Jon Gordon: I’m like, “No way.” I said, “No way. I’ve been following you guys. I would love to.” So, he said, “I’ll set you up with Dabo.” We talked on the phone. It was an instant connection. I told him, “Hey, read The Energy Bus. The Energy Bus is something you really love. You are the energy bus. When I work with teams, mostly they’ll read The Energy Bus. So, read it and I’ll come there and I hope you get the book for all your players.” He did. He read it. He loved it. Brought me to speak 2012, and I’ve been speaking with the team every single year since, sometimes twice during the year because I’ll go back during the season, speak at Florida State on the road. I remember speaking there before the game, spoke before South Carolina before the game. I had one in five years. Spoke to the team that night. It was a really cool story. Cool time, really divine as well. And then spoke this time. Ed Mylett was supposed to speak to this team on Friday. Erwin McManus began Saturday. I was bringing them all together, introducing them to Dabo, making it all happen and I get up there and Ed had an illness and he could not make it. And so, I spoke to the team on Friday, and then Erwin spoke on Saturday. David Nurse was with me on the sidelines for the Saturday game. He has a book coming out called Breakthrough and we were able to experience a breakthrough with this team, win in this game.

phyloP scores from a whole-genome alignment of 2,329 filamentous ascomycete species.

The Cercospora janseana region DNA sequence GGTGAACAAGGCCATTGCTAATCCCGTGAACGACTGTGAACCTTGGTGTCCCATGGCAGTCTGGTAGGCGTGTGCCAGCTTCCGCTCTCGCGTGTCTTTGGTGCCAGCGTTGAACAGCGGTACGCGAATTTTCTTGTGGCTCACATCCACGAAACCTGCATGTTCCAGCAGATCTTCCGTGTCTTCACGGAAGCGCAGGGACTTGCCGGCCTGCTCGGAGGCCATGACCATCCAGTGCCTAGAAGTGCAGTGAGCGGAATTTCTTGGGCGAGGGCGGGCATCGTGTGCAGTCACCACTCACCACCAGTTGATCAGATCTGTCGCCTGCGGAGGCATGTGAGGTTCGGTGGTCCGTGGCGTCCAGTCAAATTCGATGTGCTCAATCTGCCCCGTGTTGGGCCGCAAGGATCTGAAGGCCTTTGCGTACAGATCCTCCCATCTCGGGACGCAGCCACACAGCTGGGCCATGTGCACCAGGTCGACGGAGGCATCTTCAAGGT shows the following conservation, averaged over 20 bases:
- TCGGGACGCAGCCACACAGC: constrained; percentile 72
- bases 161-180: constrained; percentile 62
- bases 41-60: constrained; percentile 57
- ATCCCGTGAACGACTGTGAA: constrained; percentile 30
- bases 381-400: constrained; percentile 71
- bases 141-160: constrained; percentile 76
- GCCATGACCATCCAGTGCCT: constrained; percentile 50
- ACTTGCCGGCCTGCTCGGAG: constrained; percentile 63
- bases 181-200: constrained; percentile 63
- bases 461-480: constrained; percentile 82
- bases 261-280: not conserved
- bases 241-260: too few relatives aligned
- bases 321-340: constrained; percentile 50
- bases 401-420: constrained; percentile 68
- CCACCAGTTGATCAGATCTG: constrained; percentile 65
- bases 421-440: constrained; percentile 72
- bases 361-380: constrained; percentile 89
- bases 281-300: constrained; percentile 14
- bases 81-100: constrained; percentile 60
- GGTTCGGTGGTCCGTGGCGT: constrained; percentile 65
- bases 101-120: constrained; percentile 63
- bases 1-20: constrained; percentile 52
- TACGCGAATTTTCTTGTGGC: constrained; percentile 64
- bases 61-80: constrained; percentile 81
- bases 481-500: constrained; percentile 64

That was the thing. They’ve not had a great season. Every year it’s been like success, success, success, college football playoffs, first time in years. But you know what’s been great? Justin, what’s been awesome is seeing how Dabo is leading during this time. I’ve been talking to him. I’m watching him. He is encouraging. He is believing. He is speaking life into his players. He’s loving them. He’s supporting them. He knows the negative backlash they’re getting from the media and the fans, and he is right there with his team, right there supporting them, loving them more than ever. And you see the kind of man he is. You see the kind of leader he is. You see how consistent he is. And that consistency will go a long way into the future. This is a guy that his team will know, “We trust you. We can trust you because you’re here for us during our darkest hour, during our toughest time.” And Dabo told me that he’s been able to teach them lessons that he would not be able to teach otherwise. It was a result of this. He’s finding the opportunity and the challenge. He’s telling his players, “Hey, this is going to equip you for your future. You’re going to be so much stronger. You’re going to be better as a result of what you’re going through.” So, it’s so cool to see a leader I admire still leading the right way because I haven’t seen him really have to lead this way and in a long time. And so, to see him lead this way now, after all the success he’s had, after the big contracts, he’s still the same person, still humble and still positive. And he is really the real deal.